Companies who help to bankroll Formula One motor racing are limiting their involvement in the Bahrain Grand Prix this month, saving some of their marketing dollars for less politically sensitive races.
The grand prix was cancelled in 2011 following a bloody crackdown on a pro-democracy uprising, but sponsors were left squirming last year when the sport’s rulers ignored calls by campaigners in Bahrain and abroad for teams not to race, while police and youths staged nightly clashes with teargas and petrol bombs.
The race on April 21 will again draw attention to the human rights situation in the Gulf island kingdom. Taking a pragmatic approach, many sponsors will make the Abu Dhabi Grand Prix in November the focus for their Formula One promotional activities in the Middle East this year.
“Abu Dhabi has taken a lot away from Bahrain. Notwithstanding the trouble in Bahrain, the Abu Dhabi race is more interesting for sponsors,” said Jim Wright, a sponsorship consultant who worked in the sport for 18 years.
Bahrain was the first Middle East country to host a grand prix in 2004, but Abu Dhabi joined the calendar in 2009 with the Yas Marina circuit, lavish even by Formula One standards.
“The timing at the end of the year is also an advantage for Abu Dhabi,” added Wright. “Now, it’s starting to be spring (in Europe), and sponsors have an opportunity to take people to races in Barcelona and Monte Carlo next month,” he added.
Bahrain has been hit by unrest since pro-democracy demonstrations in early 2011, inspired by the broader regional “Arab Spring” protests that to date have forced rulers from power in Tunisia, Egypt, Libya and Yemen.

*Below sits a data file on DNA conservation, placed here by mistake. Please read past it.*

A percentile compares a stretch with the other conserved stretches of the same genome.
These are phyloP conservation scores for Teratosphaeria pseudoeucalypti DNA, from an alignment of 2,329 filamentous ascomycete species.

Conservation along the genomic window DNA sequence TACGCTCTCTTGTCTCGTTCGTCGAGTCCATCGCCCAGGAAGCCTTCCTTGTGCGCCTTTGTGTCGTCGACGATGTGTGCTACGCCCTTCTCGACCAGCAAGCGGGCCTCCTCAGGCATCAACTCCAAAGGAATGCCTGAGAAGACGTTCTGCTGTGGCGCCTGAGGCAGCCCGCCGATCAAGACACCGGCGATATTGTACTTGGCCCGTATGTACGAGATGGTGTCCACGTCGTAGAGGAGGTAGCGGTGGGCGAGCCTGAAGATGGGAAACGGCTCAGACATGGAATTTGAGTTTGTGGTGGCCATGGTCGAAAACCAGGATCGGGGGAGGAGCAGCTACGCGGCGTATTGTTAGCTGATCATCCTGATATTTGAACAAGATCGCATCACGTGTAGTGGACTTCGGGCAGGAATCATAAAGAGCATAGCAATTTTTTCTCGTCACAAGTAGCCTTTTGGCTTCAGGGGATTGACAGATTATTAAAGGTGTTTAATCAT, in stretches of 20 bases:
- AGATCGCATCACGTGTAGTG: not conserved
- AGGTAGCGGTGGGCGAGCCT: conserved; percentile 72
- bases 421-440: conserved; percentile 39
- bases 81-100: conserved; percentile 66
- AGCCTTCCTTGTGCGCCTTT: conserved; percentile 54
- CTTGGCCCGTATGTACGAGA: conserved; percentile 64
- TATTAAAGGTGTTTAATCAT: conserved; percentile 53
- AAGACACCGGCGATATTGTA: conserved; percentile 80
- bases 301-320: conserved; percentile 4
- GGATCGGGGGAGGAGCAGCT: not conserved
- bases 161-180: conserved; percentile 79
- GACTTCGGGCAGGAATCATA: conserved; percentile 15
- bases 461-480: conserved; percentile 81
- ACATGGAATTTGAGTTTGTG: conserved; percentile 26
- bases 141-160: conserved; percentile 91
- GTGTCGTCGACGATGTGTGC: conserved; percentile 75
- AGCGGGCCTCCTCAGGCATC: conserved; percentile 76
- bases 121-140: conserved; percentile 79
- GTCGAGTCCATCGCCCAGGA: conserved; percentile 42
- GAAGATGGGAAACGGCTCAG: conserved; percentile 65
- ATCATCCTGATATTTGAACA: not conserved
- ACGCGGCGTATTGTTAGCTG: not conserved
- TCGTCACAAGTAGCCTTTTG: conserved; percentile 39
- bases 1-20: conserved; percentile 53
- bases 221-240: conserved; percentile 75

Critics say staging the race hands a propaganda boost to Bahrain’s rulers, though last year’s, despite dressing itself in the slogan “UniF1ed”, was seen as a public relations setback for the government, with television images of the unrest and heavy police presence broadcast around the world.
Two well known brands will be missing from the McLaren team at the Sakhir desert circuit in Bahrain, though the companies involved say they are not making a political point.
Diageo says its Johnnie Walker whisky brand will not be on display because of local cultural sensitivities about alcohol.
“In common with other Grands Prix in Muslim countries and elsewhere, for the Bahrain race we had always planned to respect local customs and laws and not to activate Johnnie Walker branding on the cars or drivers,” a Diageo spokeswoman said.
Vodafone, which also sponsors the McLaren team, said logos of its Middle East partner Zain would feature on the team’s cars and driver uniforms in Bahrain rather than its own brand.
This was a commercial decision rather than a political one, said Vodafone, which is ending its sponsorship of the team at the end of the season.
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